WeHo Council Endorses 15-Year Extension of Athens Trash Contract


Athens Services trash containers recylingThe West Hollywood City Council gave its blessing Monday to a proposal to extend for 15 years Athens Services‘s exclusive right to pick up and dispose of the city’s trash without soliciting bids from competitors.

As proposed, the contract would require Athens to meet certain requirements for diverting a percentage of the city’s trash from landfills by recycling it or composting it in each of three five-year periods. The city would have the option of not continuing the contract if Athens did not meet those and other requirements.

While they supported the proposal, several council members also asked that other provisions be included in the final contract that will give the city more discretion in deciding whether to renew it at the end of each of three five-year periods. Those provisions were not specified in Monday’s meeting.

“I’m prepared to support the recommendation tonight, but I might not support the contract, depending on what is in it when it comes back to us,” said Councilmember John Heilman.

Heilman and Councilmember Abbe Land had argued in May 2013 that the contract should be put out to bid to see if the city could get a better deal for the businesses, home owners and apartment building owners who will be required to pay Athens to pick up their trash.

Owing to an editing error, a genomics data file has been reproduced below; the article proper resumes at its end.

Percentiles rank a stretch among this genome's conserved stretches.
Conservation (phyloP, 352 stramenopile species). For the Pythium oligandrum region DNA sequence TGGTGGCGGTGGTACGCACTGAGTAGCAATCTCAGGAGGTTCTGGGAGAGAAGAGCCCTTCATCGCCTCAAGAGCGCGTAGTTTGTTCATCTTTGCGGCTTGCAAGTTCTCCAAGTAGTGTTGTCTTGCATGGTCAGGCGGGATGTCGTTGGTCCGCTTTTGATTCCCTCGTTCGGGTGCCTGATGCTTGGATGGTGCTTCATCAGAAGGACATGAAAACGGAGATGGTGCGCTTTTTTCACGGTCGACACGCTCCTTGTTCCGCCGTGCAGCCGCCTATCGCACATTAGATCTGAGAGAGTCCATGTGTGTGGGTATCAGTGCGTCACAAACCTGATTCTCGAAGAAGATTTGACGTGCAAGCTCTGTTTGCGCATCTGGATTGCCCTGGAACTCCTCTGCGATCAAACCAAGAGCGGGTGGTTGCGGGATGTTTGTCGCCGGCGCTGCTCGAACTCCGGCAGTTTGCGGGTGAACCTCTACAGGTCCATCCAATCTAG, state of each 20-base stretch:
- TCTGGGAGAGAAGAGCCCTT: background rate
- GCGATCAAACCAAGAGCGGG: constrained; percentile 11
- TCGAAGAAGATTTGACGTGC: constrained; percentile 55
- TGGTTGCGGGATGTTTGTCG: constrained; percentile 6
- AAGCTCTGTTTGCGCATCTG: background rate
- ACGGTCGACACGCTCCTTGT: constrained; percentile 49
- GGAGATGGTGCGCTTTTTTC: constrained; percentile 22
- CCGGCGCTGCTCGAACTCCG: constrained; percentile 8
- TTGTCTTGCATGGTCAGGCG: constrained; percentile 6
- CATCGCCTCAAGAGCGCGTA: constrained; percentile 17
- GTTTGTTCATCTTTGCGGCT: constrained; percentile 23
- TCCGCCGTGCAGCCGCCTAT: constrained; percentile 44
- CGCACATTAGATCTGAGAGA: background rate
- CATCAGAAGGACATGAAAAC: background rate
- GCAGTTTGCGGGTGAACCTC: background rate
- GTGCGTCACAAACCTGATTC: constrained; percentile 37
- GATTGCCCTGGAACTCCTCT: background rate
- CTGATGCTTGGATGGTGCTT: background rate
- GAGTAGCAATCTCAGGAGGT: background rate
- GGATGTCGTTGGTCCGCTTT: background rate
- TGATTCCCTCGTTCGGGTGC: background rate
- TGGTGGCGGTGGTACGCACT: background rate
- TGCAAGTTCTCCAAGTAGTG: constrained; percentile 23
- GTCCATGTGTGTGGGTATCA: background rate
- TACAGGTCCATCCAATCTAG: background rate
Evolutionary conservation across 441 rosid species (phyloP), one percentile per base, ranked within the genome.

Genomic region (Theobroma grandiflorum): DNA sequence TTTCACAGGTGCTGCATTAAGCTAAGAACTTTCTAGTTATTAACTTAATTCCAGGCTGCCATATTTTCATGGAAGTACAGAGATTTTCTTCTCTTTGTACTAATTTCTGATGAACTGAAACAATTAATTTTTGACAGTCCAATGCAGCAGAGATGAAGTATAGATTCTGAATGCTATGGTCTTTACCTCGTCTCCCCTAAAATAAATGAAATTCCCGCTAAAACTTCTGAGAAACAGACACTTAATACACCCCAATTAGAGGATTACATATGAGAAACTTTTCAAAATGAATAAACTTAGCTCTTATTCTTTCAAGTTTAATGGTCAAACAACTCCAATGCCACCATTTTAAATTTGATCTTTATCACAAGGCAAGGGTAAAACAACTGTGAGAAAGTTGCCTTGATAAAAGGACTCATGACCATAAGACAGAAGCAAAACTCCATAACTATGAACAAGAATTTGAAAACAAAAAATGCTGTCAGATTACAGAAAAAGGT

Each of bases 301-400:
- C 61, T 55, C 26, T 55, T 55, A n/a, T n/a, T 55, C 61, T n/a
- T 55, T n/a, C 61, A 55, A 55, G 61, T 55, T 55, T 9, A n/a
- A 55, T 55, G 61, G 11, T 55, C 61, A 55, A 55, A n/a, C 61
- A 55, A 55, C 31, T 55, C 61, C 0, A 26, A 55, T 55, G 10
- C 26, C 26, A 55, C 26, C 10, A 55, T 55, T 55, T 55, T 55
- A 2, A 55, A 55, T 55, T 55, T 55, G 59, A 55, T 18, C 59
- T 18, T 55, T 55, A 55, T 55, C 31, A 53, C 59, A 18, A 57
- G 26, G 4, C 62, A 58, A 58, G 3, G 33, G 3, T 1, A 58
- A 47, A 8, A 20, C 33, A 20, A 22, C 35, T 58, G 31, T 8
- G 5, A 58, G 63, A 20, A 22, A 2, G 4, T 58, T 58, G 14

Land said Monday that she supported the proposal because of its requirement that Athens meet specific conditions during each five year period of the agreement.


Councilmember Jeffrey Prang also said he prefers to put such contracts out to bid but that he supported the Athens proposal because transitioning to a new trash vendor is difficult, the proposed contract is financially attractive, and it puts a burden on Athens to perform.

Mayor John D’Amico said he would like to see the final contract give the city more discretion in deciding whether to continue it at the end of each five-year period. “We can’t just simply say if they meet diversion rates we have to accept them,” D’Amico said.

Councilmember John Duran said he liked Athens’s proposal to collect and separate for recyling the trash that it picks up at apartment and condo buildings, many of whose residents don’t recycle themselves. Athens currently does that for business clients. Duran said he had approached Athens in 2010 to propose that it do that, but learned that the company would then increase the fees it charges building owners by as much as 20 percent.